APPLE VALLEY — Born prematurely and with little chance of survival, 18-year-old Matthew Rollins watched from his front yard as a parade of well-wishers drove by his home in Desert Knolls.


Rollins’ high school graduation celebration on the morning of Friday, May 22, included a steady stream of brightly decorated vehicles occupied by family, friends, health providers, educators and community leaders from the High Desert, Arizona and throughout Southern California.


Dressed in his orange cap and gown, the Apple Valley High School graduate waved and shouted, "Hello, everybody!" as he clutched a bag of coins, his favorite gift.


The parade was a stand-in for the school’s traditional graduation ceremony, which was postponed after the state closed schools amid the COVID-19 pandemic.


"I planned to push Matthew across the stage in his wheelchair during the graduation ceremony at Newton Bass Stadium," said special education teacher Shellie Callaway. "But instead, I'm here sitting next to an amazing and phenomenal young man who means the world to me."


Born to Purple Heart Army veteran Marcus Rollins and his wife, Donna, Matthew Rollins is a home-hospital student who has never seen the inside of a classroom, but has excelled in all of his studies, according to his mother.


For the last 11 years, Callaway, who teaches at Yucca Loma Elementary School, has spent five hours a week and 20 hours over the summer instructing Matthew Rollins at his home.


After schools were temporarily closed in March, Callaway has used Facebook Messenger and ZOOM to instruct her students, including Rollins, who is "verbal, funny, and definitely a teenage boy," according to his family.


"This is a big day for Matthew, a two-pounder at birth who not only survived, but thrived despite 45 surgeries, countless setbacks, and multiple medical issues," Callaway said.


The group of mask-wearing visitors at the graduation party included Rollins’ sister, Abigail, his parents, neighbors, a pirate ship-themed float, an Apple Valley Fire Protection District ladder truck and an alligator from the Hesperia Zoo.


While a machine sent steady streams of bubbles into the air, many of Rollins’ supporters dropped off gifts and cards, and to grab a bag of free doughnuts provided by the family.


Overwhelmed with emotion, a couple of teary-eyed visitors approached the Rollinses in their driveway to exchange a few hugs.


Wearing her Victor Valley College cap and gown, neighbor Alyssa Anderson took photos of the front yard party and celebrated Matthew Rollins’ big day.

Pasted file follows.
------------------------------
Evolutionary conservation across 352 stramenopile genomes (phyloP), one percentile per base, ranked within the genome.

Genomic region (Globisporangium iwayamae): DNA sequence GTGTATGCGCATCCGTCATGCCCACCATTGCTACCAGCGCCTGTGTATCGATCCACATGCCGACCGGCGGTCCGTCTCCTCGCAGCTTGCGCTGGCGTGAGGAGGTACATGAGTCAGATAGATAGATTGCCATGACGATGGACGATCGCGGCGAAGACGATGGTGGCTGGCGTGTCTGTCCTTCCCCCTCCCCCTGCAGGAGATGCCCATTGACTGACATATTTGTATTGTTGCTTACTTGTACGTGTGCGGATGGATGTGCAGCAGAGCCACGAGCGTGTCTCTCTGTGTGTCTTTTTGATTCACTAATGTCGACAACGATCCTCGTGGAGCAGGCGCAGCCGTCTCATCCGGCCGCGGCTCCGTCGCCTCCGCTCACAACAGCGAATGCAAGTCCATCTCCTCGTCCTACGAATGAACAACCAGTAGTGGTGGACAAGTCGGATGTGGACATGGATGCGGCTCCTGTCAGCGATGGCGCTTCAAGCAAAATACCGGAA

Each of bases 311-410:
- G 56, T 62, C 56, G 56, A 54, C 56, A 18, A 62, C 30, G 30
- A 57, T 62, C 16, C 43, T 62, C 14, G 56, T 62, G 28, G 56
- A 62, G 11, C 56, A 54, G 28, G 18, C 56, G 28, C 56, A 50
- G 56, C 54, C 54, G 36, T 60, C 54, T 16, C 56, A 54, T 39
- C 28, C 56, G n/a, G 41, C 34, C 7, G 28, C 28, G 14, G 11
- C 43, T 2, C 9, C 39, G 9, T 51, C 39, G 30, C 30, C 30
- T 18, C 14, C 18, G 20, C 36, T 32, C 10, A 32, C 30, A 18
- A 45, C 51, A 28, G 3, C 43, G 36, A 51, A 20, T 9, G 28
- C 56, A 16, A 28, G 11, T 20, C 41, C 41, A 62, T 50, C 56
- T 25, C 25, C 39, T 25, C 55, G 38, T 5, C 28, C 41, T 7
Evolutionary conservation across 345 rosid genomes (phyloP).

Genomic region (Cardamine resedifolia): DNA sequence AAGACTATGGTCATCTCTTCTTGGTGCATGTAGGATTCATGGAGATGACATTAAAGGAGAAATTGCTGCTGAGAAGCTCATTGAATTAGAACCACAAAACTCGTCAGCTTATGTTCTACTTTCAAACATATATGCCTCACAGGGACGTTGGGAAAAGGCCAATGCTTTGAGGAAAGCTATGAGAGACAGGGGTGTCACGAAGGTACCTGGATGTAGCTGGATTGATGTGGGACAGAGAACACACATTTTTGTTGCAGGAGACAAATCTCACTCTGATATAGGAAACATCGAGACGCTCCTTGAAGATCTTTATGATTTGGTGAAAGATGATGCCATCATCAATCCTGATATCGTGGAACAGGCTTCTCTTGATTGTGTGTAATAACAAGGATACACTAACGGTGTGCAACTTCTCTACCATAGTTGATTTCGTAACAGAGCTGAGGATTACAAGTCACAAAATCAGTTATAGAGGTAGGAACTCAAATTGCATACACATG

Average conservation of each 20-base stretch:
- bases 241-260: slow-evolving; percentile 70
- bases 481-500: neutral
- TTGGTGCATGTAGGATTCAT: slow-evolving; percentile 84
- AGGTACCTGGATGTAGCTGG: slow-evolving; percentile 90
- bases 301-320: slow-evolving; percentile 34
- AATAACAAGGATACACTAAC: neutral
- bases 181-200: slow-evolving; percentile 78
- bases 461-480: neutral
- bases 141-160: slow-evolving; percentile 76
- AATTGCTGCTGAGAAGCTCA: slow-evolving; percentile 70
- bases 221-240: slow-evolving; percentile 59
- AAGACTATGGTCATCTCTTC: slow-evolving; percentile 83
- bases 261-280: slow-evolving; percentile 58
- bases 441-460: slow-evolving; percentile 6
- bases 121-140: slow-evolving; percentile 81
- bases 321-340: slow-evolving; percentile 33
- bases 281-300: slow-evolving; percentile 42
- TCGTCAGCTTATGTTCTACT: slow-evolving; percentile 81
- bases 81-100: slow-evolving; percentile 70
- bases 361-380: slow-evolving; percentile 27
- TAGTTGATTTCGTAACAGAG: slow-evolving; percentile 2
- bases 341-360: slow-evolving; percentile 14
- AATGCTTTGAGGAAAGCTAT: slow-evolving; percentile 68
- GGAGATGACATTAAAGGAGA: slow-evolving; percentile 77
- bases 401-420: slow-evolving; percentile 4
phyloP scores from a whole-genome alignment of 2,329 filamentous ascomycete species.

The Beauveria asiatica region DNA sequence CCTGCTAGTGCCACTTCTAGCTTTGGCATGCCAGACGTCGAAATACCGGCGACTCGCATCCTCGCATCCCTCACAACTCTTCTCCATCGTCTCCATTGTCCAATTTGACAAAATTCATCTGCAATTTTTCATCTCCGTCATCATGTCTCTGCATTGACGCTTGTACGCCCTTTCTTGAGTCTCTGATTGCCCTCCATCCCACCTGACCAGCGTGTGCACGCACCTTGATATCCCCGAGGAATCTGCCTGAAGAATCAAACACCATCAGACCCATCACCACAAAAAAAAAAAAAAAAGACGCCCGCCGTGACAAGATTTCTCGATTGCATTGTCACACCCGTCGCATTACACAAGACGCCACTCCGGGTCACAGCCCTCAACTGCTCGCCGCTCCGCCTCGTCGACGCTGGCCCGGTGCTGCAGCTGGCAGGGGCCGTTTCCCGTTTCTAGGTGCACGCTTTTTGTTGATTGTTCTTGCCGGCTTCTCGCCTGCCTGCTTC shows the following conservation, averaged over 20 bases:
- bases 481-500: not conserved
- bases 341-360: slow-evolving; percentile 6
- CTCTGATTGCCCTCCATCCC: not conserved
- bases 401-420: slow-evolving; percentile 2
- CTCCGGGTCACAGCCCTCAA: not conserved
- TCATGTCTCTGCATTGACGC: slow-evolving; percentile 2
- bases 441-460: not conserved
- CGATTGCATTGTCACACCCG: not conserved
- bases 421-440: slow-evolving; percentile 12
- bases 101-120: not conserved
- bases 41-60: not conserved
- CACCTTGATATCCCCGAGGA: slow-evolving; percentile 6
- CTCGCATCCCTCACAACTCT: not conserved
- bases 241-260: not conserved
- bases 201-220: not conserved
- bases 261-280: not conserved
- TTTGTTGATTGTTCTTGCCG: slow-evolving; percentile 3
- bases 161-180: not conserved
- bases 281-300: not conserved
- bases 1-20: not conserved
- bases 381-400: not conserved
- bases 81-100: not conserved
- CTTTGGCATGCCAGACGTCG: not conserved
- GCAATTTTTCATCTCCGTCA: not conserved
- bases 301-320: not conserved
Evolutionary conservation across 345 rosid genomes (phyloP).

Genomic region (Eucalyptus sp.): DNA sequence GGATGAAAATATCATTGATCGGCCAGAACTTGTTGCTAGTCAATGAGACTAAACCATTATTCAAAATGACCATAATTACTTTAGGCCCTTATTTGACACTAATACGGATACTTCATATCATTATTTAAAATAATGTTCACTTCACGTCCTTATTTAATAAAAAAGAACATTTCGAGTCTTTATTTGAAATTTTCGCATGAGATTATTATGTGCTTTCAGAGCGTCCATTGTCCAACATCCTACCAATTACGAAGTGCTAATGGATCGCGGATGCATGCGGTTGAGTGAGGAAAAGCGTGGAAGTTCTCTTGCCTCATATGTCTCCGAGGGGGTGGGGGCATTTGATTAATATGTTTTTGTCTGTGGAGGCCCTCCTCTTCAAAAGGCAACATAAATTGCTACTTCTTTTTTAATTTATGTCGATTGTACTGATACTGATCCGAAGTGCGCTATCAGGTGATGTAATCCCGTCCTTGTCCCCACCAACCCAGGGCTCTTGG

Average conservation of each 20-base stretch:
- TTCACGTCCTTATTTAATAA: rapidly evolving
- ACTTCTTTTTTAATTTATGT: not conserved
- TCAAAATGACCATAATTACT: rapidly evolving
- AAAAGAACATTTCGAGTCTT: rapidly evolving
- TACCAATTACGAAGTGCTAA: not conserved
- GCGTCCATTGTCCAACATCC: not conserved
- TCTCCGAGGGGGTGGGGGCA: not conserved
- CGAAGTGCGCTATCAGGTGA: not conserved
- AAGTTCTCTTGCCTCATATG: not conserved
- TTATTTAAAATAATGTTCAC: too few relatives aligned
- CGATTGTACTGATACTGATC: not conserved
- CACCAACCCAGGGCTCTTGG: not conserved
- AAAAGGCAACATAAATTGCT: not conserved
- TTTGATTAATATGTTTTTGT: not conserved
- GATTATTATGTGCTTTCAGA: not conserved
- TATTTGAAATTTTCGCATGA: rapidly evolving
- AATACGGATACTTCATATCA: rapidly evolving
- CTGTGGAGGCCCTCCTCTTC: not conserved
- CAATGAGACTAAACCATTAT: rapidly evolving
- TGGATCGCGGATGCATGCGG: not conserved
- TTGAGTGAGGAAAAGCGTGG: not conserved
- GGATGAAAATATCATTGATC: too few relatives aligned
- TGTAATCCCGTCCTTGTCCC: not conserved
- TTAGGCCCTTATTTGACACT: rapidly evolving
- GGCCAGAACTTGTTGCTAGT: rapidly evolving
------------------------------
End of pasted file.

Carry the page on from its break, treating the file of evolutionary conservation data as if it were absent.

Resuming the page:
Anderson, who recently met the Rollins family, said she’ll graduate from VVC on June 13 and plans to attend Dixie University in Utah, where she’ll study early childhood development and special needs education.


"Matthew is truly amazing and if it wasn't for his fighting spirit and God, he wouldn’t be here today," said Donna Rollins, who laid down her RN badge and CPR business to look after her son and husband, who has cancer.


Born at 26 weeks, Matthew Rollins was diagnosed with multi-system organ failure from an unknown neurodegenerative cause. At that time, medical personnel said they did not expect the baby to survive and that the family should "let him go," said Donna Rollins, a native of New Zealand with dual citizenship.


"I told them that it wasn’t up to us to decide whether he lived or died," Donna Rollins said. "That decision belonged to Matthew and God."


Donna Rollins said Dr. Steven Dodds, a neonatologist who worked at St. Joseph Health, St. Mary in Apple Valley, was instrumental in saving her son’s life.


In 2010, Dodds earned a nomination as the Daily Press Person of the Year for his life-saving efforts with many children.


"Dr. Dodds works down the hill, but he and his daughter took the opportunity to drive up and stop by," Donna Rollins said. "He is an amazing man with a wonderful family."


Over the years, the Rollins family has aligned themselves with a solid support team of caregivers, therapists, social coaches, teachers, medical providers and their church family, Donna Rollins said.


"I thank the Apple Valley Unified School District who was willing to think outside the box by allowing Matthew to be taught at home," Donna Rollins said. "It takes a huge team of people to make sure that someone like Matthew not only survives, but also learns, grows and thrives."


Rene Ray De La Cruz may be reached at 760-951-6227, or by email at RDeLaCruz@VVDailyPress.com. Follow him on Twitter @DP_ReneDeLaCruz.